Meiji Holdings Co. has announced that traces of the radioactive substance Cesium have been found in its baby milk powder amid suspicions that contamination occurred during the drying process.
Whilst it is unclear exactly how many cans have been contaminated, the company is recalling 400,000 units of “Meiji Step”, a milk formula for babies older than nine months.
In a statement provided to FoodProductionDaily.com, Meiji said the 850g cans, which expire in October 2012, contained a “slight” trace of Cesium-134 and Cesium-137.
According to Bloomberg, tests conducted by the company on 3rd and 4th December detected levels of 15.2 becquerels per kilogram (Bq/kg) of Cesium-134, and 16.5 Bq/kg of Cesium-137.
Exact cause unclear
The milk powder was packaged in April and mostly distributed in May – just a few months after the Fukushima Daiichi nuclear disaster. It was produced at a factory in the Saitama prefecture, located 125 miles from the Fukushima nuclear plant.
In its statement, the Tokyo-based business insisted that the levels detected were below safety levels set out by the Food Hygiene Law. According to these regulations, the permissible level for milk and dairy products for infants is 200 Bq/kg. However, Meiji said that to offer its customers “peace of mind” it was offering to replace the recalled products.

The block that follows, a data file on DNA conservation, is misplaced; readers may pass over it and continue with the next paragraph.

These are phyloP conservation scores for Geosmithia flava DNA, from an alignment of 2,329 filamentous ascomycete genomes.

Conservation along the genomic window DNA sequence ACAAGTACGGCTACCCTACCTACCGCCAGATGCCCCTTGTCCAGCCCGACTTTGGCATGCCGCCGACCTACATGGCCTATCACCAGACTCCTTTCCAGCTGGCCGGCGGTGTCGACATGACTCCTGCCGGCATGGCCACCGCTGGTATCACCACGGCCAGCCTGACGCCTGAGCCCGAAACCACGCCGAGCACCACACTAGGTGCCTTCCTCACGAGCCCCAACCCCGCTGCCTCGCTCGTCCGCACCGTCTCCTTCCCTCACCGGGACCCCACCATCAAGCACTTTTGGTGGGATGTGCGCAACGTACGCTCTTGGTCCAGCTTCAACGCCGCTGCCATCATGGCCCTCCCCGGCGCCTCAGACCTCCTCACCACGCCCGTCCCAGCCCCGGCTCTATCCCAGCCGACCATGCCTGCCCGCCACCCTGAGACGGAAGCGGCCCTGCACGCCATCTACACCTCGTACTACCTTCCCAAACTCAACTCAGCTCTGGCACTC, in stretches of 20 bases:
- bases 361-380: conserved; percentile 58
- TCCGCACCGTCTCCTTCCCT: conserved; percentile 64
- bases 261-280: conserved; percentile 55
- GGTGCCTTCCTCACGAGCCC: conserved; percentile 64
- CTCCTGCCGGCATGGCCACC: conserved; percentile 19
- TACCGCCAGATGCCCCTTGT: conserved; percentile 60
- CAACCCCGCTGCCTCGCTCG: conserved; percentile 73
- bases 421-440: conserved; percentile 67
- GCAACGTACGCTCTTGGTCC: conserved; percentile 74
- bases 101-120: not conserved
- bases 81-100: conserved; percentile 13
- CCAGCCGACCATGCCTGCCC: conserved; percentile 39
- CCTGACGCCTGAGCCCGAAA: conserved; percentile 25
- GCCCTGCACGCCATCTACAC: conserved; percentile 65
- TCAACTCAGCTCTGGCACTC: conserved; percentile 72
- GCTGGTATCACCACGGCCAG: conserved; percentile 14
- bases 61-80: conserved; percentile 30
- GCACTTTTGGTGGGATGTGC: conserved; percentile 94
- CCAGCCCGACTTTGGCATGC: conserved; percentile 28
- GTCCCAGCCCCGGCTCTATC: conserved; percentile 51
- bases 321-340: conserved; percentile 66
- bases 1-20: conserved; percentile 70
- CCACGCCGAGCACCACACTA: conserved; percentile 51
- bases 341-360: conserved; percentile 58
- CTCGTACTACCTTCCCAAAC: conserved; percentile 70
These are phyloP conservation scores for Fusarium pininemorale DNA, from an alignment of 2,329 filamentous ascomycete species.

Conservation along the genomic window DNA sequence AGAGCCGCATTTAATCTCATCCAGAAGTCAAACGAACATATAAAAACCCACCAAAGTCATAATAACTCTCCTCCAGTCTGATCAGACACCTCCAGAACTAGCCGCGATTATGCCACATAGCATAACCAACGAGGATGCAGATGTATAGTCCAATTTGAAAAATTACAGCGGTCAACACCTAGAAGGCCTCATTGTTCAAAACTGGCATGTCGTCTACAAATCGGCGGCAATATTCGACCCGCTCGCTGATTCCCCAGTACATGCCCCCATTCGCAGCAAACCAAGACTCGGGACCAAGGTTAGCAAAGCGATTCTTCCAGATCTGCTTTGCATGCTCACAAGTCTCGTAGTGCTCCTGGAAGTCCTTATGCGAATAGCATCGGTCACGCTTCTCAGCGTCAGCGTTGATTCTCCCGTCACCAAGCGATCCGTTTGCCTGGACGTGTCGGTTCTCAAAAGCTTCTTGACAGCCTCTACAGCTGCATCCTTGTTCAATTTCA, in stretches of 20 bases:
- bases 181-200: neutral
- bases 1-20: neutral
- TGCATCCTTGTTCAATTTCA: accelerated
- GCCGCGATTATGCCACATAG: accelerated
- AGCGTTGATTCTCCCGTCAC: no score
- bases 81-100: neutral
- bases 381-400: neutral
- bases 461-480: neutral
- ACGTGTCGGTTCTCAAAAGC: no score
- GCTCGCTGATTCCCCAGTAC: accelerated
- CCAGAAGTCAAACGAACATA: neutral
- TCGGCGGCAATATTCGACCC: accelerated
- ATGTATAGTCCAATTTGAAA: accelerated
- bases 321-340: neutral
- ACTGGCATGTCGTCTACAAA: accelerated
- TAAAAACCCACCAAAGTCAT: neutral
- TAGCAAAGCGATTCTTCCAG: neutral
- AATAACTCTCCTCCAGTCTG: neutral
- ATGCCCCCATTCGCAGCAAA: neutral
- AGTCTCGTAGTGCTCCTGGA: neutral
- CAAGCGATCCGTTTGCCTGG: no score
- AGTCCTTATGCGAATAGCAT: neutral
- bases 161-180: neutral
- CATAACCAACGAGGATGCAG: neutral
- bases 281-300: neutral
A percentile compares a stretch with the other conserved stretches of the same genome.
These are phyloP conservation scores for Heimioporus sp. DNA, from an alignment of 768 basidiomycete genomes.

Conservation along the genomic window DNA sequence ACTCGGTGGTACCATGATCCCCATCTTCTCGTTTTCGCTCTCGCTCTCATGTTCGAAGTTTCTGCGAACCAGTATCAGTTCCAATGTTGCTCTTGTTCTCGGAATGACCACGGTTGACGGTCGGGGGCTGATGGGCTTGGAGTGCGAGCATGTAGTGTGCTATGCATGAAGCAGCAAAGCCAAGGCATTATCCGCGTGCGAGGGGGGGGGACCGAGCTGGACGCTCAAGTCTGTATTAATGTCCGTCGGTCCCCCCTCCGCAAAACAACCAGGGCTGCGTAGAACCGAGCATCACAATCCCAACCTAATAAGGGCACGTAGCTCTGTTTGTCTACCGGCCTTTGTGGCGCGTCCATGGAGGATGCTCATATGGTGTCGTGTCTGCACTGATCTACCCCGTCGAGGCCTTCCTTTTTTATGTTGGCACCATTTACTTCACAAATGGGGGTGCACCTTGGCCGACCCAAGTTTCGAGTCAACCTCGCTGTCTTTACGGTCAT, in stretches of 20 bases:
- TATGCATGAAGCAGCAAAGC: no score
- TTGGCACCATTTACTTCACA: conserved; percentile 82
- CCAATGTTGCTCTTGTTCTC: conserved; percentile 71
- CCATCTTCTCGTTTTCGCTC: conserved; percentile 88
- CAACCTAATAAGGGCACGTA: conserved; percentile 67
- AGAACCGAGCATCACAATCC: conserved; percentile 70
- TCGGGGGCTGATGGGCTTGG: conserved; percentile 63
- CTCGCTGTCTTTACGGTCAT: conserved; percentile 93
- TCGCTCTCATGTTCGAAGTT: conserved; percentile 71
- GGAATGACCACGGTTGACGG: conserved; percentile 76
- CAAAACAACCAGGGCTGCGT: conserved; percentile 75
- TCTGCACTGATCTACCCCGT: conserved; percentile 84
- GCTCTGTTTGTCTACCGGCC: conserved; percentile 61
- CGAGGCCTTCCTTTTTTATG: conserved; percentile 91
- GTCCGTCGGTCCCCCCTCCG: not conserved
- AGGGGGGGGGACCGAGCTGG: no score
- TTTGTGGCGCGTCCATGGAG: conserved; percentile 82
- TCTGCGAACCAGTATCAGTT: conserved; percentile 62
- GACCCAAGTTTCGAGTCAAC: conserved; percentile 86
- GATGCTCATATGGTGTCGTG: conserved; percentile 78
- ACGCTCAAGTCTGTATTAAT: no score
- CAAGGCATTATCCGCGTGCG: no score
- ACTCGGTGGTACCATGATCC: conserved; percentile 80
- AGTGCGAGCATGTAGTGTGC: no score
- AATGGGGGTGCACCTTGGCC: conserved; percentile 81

Food safety consultant, Dr Slim Dinsdale told this publication that infants, in particular, are “very susceptible” to the threat posed by radioactive substances, as their cells are actively developing. He added that it was “sensible to avoid” consuming the product even if it conformed to safety guidelines.
Although the exact cause of the contamination is unclear, Meiji stated that it possibly entered the product during the drying process. Dinsdale finds this “odd” explaining that it would make more sense if the cesium was present in the raw milk produced by cows that had eaten crops which had been contaminated as a result of the nuclear fallout.
“Increased possibility” of similar incidents
In response to the discovery of cesium, the company said that it “will work to improve the quality control system” so that it can “continue to deliver safe products” to consumers. It also stated that no radioactive material has been detected in any of its other products.
Dinsdale observed that if radioactive material from the Fukushima disaster has got into the eco-system, there is an “increased possibility” that it will have become concentrated in raw materials.
He added that it “seems likely” that there could be more incidents of this kind depending on the residual levels of radioactivity present, but such speculation also needed “to be taken with a pinch of salt.”